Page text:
[QODLink]
Archive
Landless activists killed in Brazil
Masked assailants have killed three landless activists in the past two days in an area of northeast Brazil known for violent land battles, federal officials and the Landless Workers Movement said.
Last Modified: 18 Dec 2004 20:30 GMT
Activists are grabbing farmland in a bid to hasten land reforms
Masked assailants have killed three landless activists in the past two days in an area of northeast Brazil known for violent land battles, federal officials and the Landless Workers Movement said.

Two Landless Workers Movement (MST) activists, brothers Edilson Rufino da Rocha, 37, and Francisco Manuel de Lima 27, were shot in their beds by armed assailants on Friday near the town of Passira, 66 miles west of Pernambuco state capital Recife.

A third, Josuel Fernandes da Silva, 33, was gunned down by three assassins on Thursday in Sao Jose da Coroa Grande, around 68 miles south of Recife, an MST leader said.

"They were victims of landowner gunmen in reprisal attacks," MST leader Edilson Barbosa said by cellphone from a funeral for two of the dead activists.

The latest killings came weeks after five landless activists were shot by assailants in the central Brazilian state of Minas Gerais.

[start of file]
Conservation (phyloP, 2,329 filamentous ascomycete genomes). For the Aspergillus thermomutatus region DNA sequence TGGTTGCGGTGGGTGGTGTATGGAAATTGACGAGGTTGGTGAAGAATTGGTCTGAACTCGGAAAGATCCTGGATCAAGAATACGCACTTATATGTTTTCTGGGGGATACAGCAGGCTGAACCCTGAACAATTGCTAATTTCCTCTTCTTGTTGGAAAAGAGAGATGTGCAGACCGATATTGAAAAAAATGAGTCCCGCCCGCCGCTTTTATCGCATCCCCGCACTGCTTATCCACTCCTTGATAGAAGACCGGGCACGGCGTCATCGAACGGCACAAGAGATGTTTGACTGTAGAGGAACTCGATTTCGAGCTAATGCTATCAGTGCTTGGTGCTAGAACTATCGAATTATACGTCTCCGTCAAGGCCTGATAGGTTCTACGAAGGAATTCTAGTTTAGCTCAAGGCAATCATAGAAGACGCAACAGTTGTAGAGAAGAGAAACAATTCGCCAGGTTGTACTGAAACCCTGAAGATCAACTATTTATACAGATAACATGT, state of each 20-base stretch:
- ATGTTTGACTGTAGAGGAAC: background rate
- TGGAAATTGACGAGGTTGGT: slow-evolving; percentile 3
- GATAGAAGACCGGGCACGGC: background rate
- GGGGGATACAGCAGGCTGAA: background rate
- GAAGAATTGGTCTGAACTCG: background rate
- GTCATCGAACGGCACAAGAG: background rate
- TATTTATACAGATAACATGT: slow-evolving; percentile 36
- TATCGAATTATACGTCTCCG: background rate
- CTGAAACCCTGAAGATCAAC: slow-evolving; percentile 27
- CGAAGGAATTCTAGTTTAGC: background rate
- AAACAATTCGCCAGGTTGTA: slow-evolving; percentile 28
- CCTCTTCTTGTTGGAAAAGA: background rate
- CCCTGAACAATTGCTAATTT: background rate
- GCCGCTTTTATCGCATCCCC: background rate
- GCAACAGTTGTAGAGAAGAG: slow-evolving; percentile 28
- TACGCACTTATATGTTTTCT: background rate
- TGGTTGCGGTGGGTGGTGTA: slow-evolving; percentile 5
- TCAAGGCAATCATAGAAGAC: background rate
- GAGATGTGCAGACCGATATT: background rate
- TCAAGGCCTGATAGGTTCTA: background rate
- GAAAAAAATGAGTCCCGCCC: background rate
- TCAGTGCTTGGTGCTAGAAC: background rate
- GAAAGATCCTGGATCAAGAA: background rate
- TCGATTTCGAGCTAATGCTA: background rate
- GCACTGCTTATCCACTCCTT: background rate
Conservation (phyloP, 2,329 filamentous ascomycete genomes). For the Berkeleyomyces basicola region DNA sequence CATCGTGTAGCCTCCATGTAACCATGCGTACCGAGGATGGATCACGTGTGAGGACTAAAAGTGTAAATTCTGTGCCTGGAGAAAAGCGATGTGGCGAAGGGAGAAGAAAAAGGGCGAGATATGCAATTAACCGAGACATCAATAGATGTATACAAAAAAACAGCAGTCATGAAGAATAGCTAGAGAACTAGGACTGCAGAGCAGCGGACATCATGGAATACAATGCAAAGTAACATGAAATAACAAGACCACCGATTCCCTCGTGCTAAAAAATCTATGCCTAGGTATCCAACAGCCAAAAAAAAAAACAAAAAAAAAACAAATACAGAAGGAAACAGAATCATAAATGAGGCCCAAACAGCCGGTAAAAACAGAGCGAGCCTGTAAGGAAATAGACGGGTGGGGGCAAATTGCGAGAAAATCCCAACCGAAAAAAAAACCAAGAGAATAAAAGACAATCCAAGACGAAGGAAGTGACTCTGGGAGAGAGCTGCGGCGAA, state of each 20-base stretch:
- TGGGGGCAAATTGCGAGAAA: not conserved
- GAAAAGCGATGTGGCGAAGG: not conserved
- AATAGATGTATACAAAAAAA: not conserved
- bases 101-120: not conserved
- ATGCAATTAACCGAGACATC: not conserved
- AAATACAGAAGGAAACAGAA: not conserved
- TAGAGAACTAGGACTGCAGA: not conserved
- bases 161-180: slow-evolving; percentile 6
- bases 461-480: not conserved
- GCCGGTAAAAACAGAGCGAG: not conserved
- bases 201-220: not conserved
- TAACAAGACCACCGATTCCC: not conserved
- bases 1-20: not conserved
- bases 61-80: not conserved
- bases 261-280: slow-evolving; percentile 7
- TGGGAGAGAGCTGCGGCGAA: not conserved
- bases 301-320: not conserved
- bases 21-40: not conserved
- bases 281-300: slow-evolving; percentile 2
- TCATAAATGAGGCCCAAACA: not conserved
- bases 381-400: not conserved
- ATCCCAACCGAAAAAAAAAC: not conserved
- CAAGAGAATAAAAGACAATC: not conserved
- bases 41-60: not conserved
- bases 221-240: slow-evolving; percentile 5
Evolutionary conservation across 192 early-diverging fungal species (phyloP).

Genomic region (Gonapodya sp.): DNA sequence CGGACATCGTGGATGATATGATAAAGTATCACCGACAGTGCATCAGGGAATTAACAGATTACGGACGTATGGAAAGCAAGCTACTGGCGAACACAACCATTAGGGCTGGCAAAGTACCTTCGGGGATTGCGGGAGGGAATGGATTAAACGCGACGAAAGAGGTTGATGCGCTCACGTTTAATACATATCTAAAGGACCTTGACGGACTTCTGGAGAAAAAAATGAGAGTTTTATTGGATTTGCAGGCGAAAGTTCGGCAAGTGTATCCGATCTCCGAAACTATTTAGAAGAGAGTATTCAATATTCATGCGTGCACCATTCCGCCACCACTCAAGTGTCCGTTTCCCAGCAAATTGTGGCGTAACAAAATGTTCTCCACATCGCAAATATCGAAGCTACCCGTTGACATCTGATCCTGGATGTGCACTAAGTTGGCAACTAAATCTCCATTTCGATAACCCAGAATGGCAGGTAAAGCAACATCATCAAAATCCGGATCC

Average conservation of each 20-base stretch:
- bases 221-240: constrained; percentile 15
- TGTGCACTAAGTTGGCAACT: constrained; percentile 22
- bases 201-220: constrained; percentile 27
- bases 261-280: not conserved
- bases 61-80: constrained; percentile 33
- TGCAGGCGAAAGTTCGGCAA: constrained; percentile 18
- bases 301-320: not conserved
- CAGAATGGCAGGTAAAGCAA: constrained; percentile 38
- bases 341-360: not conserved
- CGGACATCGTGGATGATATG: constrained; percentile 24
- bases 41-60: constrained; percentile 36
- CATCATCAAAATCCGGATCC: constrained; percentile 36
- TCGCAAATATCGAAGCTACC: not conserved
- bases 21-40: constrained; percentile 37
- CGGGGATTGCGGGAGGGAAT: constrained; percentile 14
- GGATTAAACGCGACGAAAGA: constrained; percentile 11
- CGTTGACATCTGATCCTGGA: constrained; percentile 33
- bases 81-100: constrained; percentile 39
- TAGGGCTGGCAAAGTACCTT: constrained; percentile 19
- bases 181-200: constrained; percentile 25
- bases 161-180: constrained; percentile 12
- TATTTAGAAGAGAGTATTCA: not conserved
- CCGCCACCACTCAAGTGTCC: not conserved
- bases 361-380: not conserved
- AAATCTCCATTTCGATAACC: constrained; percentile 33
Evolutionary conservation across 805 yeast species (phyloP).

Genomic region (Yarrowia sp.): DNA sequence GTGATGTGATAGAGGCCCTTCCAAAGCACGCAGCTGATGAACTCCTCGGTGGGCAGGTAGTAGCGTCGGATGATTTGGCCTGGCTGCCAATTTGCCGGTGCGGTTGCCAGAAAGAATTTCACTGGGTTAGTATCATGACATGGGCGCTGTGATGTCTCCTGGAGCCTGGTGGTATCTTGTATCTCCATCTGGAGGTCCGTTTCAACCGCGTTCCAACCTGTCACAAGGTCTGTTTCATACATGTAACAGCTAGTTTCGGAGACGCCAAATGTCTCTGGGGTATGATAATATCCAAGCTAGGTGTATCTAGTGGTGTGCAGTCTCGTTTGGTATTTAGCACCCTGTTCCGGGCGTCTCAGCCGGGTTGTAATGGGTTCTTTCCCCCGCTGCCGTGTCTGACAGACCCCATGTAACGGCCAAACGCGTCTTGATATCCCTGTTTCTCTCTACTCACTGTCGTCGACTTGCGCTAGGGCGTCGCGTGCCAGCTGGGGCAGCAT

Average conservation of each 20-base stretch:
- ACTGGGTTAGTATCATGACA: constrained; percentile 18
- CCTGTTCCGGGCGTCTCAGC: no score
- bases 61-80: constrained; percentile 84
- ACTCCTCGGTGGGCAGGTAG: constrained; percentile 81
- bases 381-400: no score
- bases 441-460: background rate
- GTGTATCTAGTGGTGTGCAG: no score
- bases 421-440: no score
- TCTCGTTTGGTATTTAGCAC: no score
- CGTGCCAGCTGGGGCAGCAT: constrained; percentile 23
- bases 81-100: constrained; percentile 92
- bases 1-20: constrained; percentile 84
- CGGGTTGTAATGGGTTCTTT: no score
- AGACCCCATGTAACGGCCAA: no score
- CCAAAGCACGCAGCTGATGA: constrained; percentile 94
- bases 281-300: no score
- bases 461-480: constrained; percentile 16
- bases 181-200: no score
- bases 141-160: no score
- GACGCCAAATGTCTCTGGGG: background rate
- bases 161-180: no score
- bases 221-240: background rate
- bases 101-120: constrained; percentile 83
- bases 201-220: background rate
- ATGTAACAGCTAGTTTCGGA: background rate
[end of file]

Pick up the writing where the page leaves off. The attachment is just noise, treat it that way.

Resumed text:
Slow-moving reform

They came amid a rising number of MST land occupations meant to speed President Luiz Inacio Lula da Silva's slow-moving land reform.

Brazil's human-rights secretary Nilmario Miranda was set to attend the funeral of the two activists and investigate the killings, which follow MST attempts to occupy a local ranch, state news agency Radiobras reported.

Under Brazil's constitution, farmland that is not used can be expropriated by the government and redistributed to some of
the hundreds of thousands of peasants waiting for plots in encampments across Brazil.

The MST grabs land to force legal decisions on possible expropriation. The invasions prompt clashes with landowners who form militias to protect property.

Source:
Reuters
Topics in this article
Country
Organisation
Featured on Al Jazeera
Muslim volunteers face questioning and threat of arrest, while aid has been disrupted or blocked, charities say.
Six months on, outrage and sorrow over the mass schoolgirl abduction has disappeared - except for families in Nigeria.
ISIL combatants seeking an 'exit strategy' from Mideast conflict need positive reinforcement back home, analysts say.
European nation hit by a wave of Islamophobia as many young fighters join ISIL in Syria and Iraq.
Featured
Lack of child protection laws means abandoned and orphaned kids rely heavily on the care of strangers.
At least 25 tax collectors have been killed since 2012 in Mogadishu, a city awash in weapons and abject poverty.
Since she was 16-years-old, Scottish Nationalist Party's Sturgeon has strove for independence from the UK.
Armed group's ransom success with German hostages marks a re-emergence, as authorities investigate ISIL links.
Western nations are moving into the resource-rich country after decades of disinterest, challenging China's interests.